The Secretary of State with the longest tenure in Estonian history is Karl Johannes Terras, who held the position for 20 years, almost the entire pre-war era (1920–1940).
The Room of Terras displays a bust of Karl Johannes Terras by sculptor Ferdi Sannamees.
A room has been named after him on the second floor of Stenbock House, which is used for Cabinet meetings as well as other consultations.
The author of the interior design is Aiki Kama and the table is made by Estonian company Powerdesk Baltic OÜ
Press Conference Room
The Government's Press Conference Room is located on the ground floor, next to the foyer of the outbuilding.
Press conferences are usually held here at 12 o'clock on Thursdays, after regular Government sessions.
Everybody interested can view the Government press conferences live on the Internet.
The interior design of the room ise made by Tiina Alver, the table is constructed by Estonian company ARS Sisustus OÜ.
Main Entrance and the Foyer
One of the few preserved details in Stenbock House is the stained glass window above the main entrance. It dates from the 19th century. The hand-made wall panels of the foyer are covered with painted imitation wood grain or graining.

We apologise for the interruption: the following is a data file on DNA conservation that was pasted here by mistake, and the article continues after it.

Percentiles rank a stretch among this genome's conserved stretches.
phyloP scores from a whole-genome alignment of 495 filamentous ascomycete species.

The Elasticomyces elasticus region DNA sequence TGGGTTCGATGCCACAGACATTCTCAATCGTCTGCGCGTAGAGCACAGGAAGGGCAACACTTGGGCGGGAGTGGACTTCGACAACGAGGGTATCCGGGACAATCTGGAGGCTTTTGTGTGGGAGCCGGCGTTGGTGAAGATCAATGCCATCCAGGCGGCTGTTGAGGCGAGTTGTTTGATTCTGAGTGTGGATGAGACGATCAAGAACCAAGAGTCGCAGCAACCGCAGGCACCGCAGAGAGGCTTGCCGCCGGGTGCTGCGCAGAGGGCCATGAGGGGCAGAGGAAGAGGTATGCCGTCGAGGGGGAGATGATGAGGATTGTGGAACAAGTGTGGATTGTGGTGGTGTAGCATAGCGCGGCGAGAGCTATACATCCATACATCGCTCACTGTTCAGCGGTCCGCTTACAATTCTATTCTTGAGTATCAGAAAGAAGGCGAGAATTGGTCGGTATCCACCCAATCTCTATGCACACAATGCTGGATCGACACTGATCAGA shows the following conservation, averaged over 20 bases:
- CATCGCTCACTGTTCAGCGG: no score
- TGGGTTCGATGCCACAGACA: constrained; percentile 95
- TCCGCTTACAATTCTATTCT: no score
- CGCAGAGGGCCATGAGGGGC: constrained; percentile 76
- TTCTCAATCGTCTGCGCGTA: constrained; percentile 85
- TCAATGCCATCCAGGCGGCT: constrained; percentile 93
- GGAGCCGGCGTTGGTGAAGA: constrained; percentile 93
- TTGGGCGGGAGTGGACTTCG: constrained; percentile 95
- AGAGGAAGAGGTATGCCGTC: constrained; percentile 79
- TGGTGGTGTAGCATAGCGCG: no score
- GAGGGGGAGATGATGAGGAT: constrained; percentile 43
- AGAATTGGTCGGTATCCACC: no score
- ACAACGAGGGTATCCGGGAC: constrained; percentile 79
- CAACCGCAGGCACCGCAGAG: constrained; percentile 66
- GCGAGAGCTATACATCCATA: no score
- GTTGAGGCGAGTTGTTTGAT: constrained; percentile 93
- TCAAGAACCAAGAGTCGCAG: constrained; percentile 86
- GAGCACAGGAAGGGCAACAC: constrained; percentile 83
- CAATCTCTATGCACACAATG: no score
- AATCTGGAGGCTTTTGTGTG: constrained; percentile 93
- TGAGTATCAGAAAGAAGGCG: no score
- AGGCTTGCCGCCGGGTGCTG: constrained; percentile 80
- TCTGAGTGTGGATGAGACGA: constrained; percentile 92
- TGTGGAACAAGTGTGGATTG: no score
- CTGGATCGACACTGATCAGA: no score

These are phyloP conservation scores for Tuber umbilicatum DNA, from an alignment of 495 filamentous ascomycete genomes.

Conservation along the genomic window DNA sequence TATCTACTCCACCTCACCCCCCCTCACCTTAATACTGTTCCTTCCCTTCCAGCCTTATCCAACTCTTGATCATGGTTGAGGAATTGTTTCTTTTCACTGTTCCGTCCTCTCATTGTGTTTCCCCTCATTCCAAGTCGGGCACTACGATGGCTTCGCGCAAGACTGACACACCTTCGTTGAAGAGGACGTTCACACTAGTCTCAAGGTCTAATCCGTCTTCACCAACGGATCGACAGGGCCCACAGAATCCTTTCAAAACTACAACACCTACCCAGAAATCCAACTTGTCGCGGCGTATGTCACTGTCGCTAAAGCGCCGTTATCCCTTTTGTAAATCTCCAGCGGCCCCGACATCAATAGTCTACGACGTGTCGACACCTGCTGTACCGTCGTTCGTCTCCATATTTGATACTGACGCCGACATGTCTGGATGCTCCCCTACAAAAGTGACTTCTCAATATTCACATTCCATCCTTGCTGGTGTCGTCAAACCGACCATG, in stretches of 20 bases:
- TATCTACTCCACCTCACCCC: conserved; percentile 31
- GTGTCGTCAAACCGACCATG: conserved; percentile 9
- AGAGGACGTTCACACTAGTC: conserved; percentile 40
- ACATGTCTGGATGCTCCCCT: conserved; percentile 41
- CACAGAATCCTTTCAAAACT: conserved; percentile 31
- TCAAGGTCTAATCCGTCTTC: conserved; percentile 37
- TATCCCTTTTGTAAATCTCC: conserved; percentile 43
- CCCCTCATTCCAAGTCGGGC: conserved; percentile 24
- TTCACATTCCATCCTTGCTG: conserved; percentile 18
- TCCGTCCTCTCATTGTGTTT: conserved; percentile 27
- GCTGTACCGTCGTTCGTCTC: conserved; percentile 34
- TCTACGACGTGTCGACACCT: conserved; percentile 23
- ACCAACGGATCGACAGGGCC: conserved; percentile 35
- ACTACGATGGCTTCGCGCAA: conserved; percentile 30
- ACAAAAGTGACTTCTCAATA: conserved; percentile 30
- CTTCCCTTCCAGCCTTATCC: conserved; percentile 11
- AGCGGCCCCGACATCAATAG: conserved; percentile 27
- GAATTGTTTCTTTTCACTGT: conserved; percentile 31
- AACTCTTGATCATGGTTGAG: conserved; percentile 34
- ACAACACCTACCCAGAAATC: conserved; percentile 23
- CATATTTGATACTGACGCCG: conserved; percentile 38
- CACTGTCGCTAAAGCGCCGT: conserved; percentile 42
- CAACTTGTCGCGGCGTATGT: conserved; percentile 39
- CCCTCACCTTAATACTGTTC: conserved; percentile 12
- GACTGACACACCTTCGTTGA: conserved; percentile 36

The rooms to the right of the foyer accommodate the Government Secretariat, while the large State Seal Hall with its pillar-supported vaults stretches throughout the house at the western wing of the floor. The walls of the ground floor rooms are whitewashed at present and the floors are covered with Italian-made stone slabs.
Built in the limestone klint of Toompea, the main building’s massive cellars have vaulted ceilings and exceptionally thick walls.
The limestone walls of the cellar have been laid with care and expertise. It was their purpose to provide the escape-proof detention cells needed for the courthouse. Since the cellars were initially left unfinished as jail cells, the majority of the walls have been preserved to this day in unplastered form.
Restored wooden door lintels from the time of the reconstruction in the 1890s have been preserved in the cellar. Hewn limestone klint previously formed the cellar floor; nowadays, it has been replaced by stone slabs covering a layer of isolation.
Today the cellars accommodate a dining hall, a kitchen and recreational rooms.